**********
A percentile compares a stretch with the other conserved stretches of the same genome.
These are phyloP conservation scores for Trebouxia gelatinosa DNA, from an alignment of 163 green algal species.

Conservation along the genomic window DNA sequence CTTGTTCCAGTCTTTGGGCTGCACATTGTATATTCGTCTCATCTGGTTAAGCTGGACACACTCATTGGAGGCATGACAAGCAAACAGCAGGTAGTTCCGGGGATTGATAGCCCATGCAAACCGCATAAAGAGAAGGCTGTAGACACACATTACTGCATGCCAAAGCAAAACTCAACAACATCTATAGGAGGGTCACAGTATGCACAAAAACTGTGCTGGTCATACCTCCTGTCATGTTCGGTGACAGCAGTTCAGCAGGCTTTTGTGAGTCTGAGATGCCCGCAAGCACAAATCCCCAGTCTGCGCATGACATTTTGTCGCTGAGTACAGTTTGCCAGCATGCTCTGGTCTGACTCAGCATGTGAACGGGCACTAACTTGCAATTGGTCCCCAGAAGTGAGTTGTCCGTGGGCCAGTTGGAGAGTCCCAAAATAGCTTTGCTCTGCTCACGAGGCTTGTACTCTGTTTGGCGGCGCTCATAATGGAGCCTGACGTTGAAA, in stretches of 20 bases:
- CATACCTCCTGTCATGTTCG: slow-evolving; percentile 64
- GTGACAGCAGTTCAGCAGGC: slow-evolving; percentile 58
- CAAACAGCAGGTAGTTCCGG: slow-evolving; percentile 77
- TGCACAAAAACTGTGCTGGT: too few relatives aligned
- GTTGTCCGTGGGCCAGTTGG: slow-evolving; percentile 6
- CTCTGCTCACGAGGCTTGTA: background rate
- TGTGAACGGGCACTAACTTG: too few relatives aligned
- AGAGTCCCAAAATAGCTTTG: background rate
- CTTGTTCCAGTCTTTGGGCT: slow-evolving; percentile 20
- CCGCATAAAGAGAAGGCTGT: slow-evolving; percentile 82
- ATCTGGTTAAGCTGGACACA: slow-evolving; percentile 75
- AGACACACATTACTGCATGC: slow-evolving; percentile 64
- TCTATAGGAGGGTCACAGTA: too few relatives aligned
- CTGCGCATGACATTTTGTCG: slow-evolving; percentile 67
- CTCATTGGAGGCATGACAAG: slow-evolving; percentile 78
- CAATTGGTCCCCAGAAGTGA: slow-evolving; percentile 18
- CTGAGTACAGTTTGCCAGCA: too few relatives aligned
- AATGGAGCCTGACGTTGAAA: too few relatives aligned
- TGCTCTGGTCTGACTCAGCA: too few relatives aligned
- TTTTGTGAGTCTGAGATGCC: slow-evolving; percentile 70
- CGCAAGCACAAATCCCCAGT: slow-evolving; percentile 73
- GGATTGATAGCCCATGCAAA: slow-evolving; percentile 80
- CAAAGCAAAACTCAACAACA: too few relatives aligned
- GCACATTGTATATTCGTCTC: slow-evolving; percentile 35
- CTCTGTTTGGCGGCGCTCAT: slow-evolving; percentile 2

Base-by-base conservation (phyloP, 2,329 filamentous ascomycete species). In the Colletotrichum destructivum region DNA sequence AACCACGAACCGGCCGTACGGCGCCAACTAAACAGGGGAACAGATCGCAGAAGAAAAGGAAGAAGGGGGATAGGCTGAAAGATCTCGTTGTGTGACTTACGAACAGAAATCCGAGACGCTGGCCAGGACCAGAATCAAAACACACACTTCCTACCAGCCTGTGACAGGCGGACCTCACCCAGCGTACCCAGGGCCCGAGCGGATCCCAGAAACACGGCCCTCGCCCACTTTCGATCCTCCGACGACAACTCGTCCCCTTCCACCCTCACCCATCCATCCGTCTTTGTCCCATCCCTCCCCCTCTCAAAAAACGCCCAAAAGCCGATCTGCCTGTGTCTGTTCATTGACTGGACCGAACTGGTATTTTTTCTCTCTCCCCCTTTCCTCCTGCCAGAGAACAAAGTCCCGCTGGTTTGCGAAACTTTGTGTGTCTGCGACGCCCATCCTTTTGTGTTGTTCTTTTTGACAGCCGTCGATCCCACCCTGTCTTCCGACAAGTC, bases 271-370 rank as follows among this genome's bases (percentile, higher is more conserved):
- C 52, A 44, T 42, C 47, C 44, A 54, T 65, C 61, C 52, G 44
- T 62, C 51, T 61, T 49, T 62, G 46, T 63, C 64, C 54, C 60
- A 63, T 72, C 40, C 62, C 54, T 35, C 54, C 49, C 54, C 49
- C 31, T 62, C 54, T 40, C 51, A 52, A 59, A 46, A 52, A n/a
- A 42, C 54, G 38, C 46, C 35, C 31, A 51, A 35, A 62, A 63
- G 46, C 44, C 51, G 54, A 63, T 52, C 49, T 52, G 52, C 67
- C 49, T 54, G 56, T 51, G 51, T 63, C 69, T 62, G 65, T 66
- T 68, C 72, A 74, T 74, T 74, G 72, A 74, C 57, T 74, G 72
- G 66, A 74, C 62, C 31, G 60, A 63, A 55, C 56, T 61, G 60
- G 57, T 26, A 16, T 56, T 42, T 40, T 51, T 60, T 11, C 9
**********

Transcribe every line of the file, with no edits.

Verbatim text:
A percentile compares a stretch with the other conserved stretches of the same genome.
These are phyloP conservation scores for Trebouxia gelatinosa DNA, from an alignment of 163 green algal species.

Conservation along the genomic window DNA sequence CTTGTTCCAGTCTTTGGGCTGCACATTGTATATTCGTCTCATCTGGTTAAGCTGGACACACTCATTGGAGGCATGACAAGCAAACAGCAGGTAGTTCCGGGGATTGATAGCCCATGCAAACCGCATAAAGAGAAGGCTGTAGACACACATTACTGCATGCCAAAGCAAAACTCAACAACATCTATAGGAGGGTCACAGTATGCACAAAAACTGTGCTGGTCATACCTCCTGTCATGTTCGGTGACAGCAGTTCAGCAGGCTTTTGTGAGTCTGAGATGCCCGCAAGCACAAATCCCCAGTCTGCGCATGACATTTTGTCGCTGAGTACAGTTTGCCAGCATGCTCTGGTCTGACTCAGCATGTGAACGGGCACTAACTTGCAATTGGTCCCCAGAAGTGAGTTGTCCGTGGGCCAGTTGGAGAGTCCCAAAATAGCTTTGCTCTGCTCACGAGGCTTGTACTCTGTTTGGCGGCGCTCATAATGGAGCCTGACGTTGAAA, in stretches of 20 bases:
- CATACCTCCTGTCATGTTCG: slow-evolving; percentile 64
- GTGACAGCAGTTCAGCAGGC: slow-evolving; percentile 58
- CAAACAGCAGGTAGTTCCGG: slow-evolving; percentile 77
- TGCACAAAAACTGTGCTGGT: too few relatives aligned
- GTTGTCCGTGGGCCAGTTGG: slow-evolving; percentile 6
- CTCTGCTCACGAGGCTTGTA: background rate
- TGTGAACGGGCACTAACTTG: too few relatives aligned
- AGAGTCCCAAAATAGCTTTG: background rate
- CTTGTTCCAGTCTTTGGGCT: slow-evolving; percentile 20
- CCGCATAAAGAGAAGGCTGT: slow-evolving; percentile 82
- ATCTGGTTAAGCTGGACACA: slow-evolving; percentile 75
- AGACACACATTACTGCATGC: slow-evolving; percentile 64
- TCTATAGGAGGGTCACAGTA: too few relatives aligned
- CTGCGCATGACATTTTGTCG: slow-evolving; percentile 67
- CTCATTGGAGGCATGACAAG: slow-evolving; percentile 78
- CAATTGGTCCCCAGAAGTGA: slow-evolving; percentile 18
- CTGAGTACAGTTTGCCAGCA: too few relatives aligned
- AATGGAGCCTGACGTTGAAA: too few relatives aligned
- TGCTCTGGTCTGACTCAGCA: too few relatives aligned
- TTTTGTGAGTCTGAGATGCC: slow-evolving; percentile 70
- CGCAAGCACAAATCCCCAGT: slow-evolving; percentile 73
- GGATTGATAGCCCATGCAAA: slow-evolving; percentile 80
- CAAAGCAAAACTCAACAACA: too few relatives aligned
- GCACATTGTATATTCGTCTC: slow-evolving; percentile 35
- CTCTGTTTGGCGGCGCTCAT: slow-evolving; percentile 2

Base-by-base conservation (phyloP, 2,329 filamentous ascomycete species). In the Colletotrichum destructivum region DNA sequence AACCACGAACCGGCCGTACGGCGCCAACTAAACAGGGGAACAGATCGCAGAAGAAAAGGAAGAAGGGGGATAGGCTGAAAGATCTCGTTGTGTGACTTACGAACAGAAATCCGAGACGCTGGCCAGGACCAGAATCAAAACACACACTTCCTACCAGCCTGTGACAGGCGGACCTCACCCAGCGTACCCAGGGCCCGAGCGGATCCCAGAAACACGGCCCTCGCCCACTTTCGATCCTCCGACGACAACTCGTCCCCTTCCACCCTCACCCATCCATCCGTCTTTGTCCCATCCCTCCCCCTCTCAAAAAACGCCCAAAAGCCGATCTGCCTGTGTCTGTTCATTGACTGGACCGAACTGGTATTTTTTCTCTCTCCCCCTTTCCTCCTGCCAGAGAACAAAGTCCCGCTGGTTTGCGAAACTTTGTGTGTCTGCGACGCCCATCCTTTTGTGTTGTTCTTTTTGACAGCCGTCGATCCCACCCTGTCTTCCGACAAGTC, bases 271-370 rank as follows among this genome's bases (percentile, higher is more conserved):
- C 52, A 44, T 42, C 47, C 44, A 54, T 65, C 61, C 52, G 44
- T 62, C 51, T 61, T 49, T 62, G 46, T 63, C 64, C 54, C 60
- A 63, T 72, C 40, C 62, C 54, T 35, C 54, C 49, C 54, C 49
- C 31, T 62, C 54, T 40, C 51, A 52, A 59, A 46, A 52, A n/a
- A 42, C 54, G 38, C 46, C 35, C 31, A 51, A 35, A 62, A 63
- G 46, C 44, C 51, G 54, A 63, T 52, C 49, T 52, G 52, C 67
- C 49, T 54, G 56, T 51, G 51, T 63, C 69, T 62, G 65, T 66
- T 68, C 72, A 74, T 74, T 74, G 72, A 74, C 57, T 74, G 72
- G 66, A 74, C 62, C 31, G 60, A 63, A 55, C 56, T 61, G 60
- G 57, T 26, A 16, T 56, T 42, T 40, T 51, T 60, T 11, C 9